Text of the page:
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‘Pride and Prejudice and Zombies’: World War Zzzzzs (Review & Roundup)

'Pride and Prejudice and Zombies': World War Zzzzzs (Review & Roundup)


The Shaolin-trained swordswomen of “Pride and Prejudice and Zombies” — none other than the five Bennet sisters of Jane Austen’s 1813 novel — never attend a ball unprepared. Knives sheathed under their elaborate gowns, the Bennets are as skilled in the art of war as the art of dance, and they eradicate an infestation of zombies at the wealthy, handsome Mr. Bingley’s sprawling estate without batting an eyelash (or busting out of their corsets, for that matter). If only Burr Steers’ adaptation of Seth Grahame-Smith’s bestselling curio were as quick on its feet as its battalion of heroines: “Pride and Prejudice and Zombies” holds out the promise of an energetic quadrille, but it staggers along like the undead.

In the aftermath of a barely contained zombie plague — explained in the opening credits’ lovely “Illustrated History,” reminiscent of a pop-up book — the residents of Regency England come out from hiding to hold dances and arrange marriages, occasionally setting aside social etiquette to decapitate an assailant, but the humor of this strange premise struggles to gain purchase. “Pride and Prejudice and Zombies” stops and starts like a car in need of a new gearbox: shifting from romance to action to comedy to horror, you can practically hear the grinding, each clumsy transition a reminder that Steers doesn’t quite know which elements to highlight and which to temper. (It doesn’t help that he ultimately lands on a near-apocalyptic war with the undead, the subject of the only sustained sequence in the film, that turns out to be so dull I wondered if I’d become a zombie watching it.) Rather than juggle its genre influences, “Pride and Prejudice and Zombies” sets one down to move on to the next, becoming a Frankenstein’s monster of spare parts.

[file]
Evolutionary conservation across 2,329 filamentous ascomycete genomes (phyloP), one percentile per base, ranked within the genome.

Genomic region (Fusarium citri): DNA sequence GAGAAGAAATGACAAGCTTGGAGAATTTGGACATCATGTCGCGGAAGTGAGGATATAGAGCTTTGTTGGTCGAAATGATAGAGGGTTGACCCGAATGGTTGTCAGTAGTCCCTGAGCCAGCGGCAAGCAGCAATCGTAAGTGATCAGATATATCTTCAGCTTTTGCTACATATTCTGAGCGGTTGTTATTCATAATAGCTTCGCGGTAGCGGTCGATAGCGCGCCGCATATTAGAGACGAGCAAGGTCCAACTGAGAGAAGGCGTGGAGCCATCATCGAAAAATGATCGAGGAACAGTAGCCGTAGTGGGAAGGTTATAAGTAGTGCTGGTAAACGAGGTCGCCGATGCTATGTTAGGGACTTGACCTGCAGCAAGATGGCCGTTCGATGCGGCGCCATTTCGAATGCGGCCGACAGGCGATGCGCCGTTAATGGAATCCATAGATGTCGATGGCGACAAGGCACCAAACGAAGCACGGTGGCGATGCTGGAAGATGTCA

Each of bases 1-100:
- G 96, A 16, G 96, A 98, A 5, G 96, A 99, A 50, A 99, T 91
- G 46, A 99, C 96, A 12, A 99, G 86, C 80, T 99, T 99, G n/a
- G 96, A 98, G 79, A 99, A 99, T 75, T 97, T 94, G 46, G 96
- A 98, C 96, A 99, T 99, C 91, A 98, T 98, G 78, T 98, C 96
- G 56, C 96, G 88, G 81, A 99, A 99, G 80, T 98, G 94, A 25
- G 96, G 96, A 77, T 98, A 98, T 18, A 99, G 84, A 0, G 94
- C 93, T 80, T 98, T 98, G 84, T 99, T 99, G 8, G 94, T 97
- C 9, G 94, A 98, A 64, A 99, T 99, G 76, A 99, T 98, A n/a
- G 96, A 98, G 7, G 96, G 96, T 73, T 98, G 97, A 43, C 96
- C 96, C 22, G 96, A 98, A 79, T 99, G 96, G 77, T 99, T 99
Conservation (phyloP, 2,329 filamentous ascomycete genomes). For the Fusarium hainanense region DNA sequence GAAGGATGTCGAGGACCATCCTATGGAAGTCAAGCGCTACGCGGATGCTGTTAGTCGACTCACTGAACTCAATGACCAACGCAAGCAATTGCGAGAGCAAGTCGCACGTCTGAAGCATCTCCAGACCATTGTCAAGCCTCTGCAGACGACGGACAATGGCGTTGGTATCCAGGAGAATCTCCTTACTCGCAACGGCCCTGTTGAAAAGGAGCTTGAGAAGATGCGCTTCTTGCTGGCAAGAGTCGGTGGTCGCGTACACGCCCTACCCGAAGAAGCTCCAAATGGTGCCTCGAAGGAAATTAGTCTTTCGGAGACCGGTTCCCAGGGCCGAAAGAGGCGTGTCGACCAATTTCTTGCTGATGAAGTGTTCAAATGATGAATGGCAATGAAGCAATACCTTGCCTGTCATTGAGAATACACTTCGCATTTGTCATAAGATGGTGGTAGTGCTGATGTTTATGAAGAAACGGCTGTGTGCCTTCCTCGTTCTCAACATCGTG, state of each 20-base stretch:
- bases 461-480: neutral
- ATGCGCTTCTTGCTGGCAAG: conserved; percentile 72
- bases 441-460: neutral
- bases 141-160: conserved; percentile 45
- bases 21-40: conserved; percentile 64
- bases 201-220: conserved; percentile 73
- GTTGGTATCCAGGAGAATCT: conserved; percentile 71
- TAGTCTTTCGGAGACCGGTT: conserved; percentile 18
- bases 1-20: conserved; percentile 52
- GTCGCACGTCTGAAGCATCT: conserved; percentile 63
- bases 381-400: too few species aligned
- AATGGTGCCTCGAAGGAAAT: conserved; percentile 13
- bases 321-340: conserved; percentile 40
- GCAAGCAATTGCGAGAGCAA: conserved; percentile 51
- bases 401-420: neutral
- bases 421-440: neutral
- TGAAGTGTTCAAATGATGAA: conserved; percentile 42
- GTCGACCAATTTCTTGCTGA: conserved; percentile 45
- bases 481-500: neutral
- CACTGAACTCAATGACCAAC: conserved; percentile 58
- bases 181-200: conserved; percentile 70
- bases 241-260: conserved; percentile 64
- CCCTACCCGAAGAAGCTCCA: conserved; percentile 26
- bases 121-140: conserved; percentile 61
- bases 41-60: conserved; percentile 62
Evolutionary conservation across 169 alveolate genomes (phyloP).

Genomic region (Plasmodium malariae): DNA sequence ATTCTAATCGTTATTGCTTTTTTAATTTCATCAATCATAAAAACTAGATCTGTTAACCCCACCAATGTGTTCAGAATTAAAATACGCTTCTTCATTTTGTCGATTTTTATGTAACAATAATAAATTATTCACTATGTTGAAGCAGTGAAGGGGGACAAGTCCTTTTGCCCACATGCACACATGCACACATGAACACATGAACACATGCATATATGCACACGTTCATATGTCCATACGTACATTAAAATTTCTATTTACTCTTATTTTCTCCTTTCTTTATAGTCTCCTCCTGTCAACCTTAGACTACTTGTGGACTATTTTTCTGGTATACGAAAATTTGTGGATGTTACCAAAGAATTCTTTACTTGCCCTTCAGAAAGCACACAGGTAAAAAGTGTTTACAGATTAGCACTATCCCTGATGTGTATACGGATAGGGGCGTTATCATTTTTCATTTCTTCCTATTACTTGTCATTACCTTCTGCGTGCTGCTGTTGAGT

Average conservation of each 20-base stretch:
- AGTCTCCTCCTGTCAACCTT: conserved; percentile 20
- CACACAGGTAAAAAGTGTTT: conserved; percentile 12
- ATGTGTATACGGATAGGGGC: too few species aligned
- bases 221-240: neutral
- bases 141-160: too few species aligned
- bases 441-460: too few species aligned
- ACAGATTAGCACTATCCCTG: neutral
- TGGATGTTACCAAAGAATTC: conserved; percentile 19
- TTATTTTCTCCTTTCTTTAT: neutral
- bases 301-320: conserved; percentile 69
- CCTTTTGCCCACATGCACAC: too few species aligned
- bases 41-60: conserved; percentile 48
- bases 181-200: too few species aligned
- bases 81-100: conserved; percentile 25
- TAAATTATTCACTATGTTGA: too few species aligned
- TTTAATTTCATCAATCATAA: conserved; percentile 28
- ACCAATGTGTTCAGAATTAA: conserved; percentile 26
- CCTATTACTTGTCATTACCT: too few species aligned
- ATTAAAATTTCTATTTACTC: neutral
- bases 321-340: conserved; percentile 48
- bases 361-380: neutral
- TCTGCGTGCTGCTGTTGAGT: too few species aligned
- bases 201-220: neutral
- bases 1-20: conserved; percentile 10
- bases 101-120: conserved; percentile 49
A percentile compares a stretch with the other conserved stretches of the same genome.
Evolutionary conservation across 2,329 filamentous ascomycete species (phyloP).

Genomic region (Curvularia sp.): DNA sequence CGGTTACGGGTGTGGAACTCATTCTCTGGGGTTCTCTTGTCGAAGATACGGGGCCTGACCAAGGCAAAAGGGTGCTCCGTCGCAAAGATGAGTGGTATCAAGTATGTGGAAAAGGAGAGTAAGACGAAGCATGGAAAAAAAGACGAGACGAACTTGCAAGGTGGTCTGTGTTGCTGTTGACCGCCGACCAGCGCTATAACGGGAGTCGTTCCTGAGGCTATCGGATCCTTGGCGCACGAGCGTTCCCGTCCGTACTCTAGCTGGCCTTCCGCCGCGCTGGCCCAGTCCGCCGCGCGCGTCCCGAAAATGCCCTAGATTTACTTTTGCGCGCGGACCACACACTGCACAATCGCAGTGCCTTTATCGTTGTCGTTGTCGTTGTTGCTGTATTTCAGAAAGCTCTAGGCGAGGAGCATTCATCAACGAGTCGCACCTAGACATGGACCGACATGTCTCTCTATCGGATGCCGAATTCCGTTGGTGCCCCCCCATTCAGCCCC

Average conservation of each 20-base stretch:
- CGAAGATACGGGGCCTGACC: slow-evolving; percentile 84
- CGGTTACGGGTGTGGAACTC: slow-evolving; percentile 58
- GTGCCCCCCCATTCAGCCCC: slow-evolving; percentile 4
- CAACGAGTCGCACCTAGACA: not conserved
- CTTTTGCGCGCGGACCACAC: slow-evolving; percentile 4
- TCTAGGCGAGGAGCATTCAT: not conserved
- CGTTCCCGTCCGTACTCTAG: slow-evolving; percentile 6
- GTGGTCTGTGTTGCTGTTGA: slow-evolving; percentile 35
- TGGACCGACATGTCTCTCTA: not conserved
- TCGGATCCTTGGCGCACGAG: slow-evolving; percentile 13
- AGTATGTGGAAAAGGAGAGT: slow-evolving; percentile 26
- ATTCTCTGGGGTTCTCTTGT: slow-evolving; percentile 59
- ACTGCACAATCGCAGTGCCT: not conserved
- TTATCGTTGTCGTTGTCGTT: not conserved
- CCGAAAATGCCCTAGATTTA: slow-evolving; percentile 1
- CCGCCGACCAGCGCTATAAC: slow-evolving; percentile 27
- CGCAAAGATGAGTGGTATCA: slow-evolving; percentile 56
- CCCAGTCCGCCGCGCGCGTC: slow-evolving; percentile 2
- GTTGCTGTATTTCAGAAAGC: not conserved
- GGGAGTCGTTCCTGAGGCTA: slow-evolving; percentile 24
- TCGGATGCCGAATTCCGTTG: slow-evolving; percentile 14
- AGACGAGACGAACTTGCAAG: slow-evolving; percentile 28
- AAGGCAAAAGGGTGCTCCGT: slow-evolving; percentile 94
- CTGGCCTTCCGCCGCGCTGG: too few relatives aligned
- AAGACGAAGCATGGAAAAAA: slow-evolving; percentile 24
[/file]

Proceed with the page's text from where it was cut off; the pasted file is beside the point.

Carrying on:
“One half of the world cannot understand the pleasures of the other,” a catty noblewoman remarks at one point, and the film misapprehends its own pleasures in much the same way, slipping into lifeless action sequences and surprisingly bloodless horror even as its broad comedy chances once or twice into real cleverness. When Mr. Darcy (the dour Sam Riley) springs a marriage proposal on Elizabeth Bennet (the charming Lily James), the result is something like wish fulfillment, at least for those of us who remember reading “Pride and Prejudice” while dreaming up what Lizzie might say were she allowed a moment of impertinence. Here their verbal sparring turns physical, a satisfying, witty kick to the stomach that destroys a drawing room — and underlines Austen’s own challenge to social graces in the process. For a moment, at least, “Pride and Prejudice and Zombies” rediscovers the delights of Austen’s novel by making explicit what its author could only suggest, which is that the longest war in the land is the one between the sexes.

Andrew Barker, Variety
“Gimmick or no, the novel managed to combine its warring
components charmingly: Such squeamish readers as cannot bear to connect their
Georgian-era drawing-room comedies with brain chomping and exploding heads are
not worth a regret. In director-screenwriter Burr Steers’ filmic adaptation,
however, there seems a gulf impassable between them, and the film’s cast must
learn to be content with being cleverer than the material deserves.” 

Fionnuala Halligan, Screen
:
“Apart from Matt Smith, who brightens proceedings, and the
amiable pairing of James and Riley, ‘Pride And Prejudice And Zombies’ may slide
lifelessly from resumes of a cast and crew who are set for better things. It
can’t be Austen; Whit Stillman’s inspired ‘Love & Friendship,’ which
premiered at Sundance, proved yet again that the lady has cinematic legs — the
genre mash-up, however, must surely have one foot in the grave.” 

Nick de Semlyen, Empire
:

“The problems begin with the set-up: this is a world where
the threat is nothing new, where country estates have been fortified and ladies
carry blades beneath their corsets. That means that none of the characters
worry too much about the decomposing bastards — and for long stretches, the
film appears to forget about them too.” 

Tom Huddleston, Time Out
:

“By far the most enjoyable scenes here are those in which
James and her sisters engage in girly gossip while cleaning rifles, polishing
samurai swords and beating the crap out of each other. It’s the zombies that
are the problem: watering down the violence for teenage audiences and playing
fast and loose with undead mythology (zombies can talk now, apparently), the
film flatlines the moment anyone draws a blade.”

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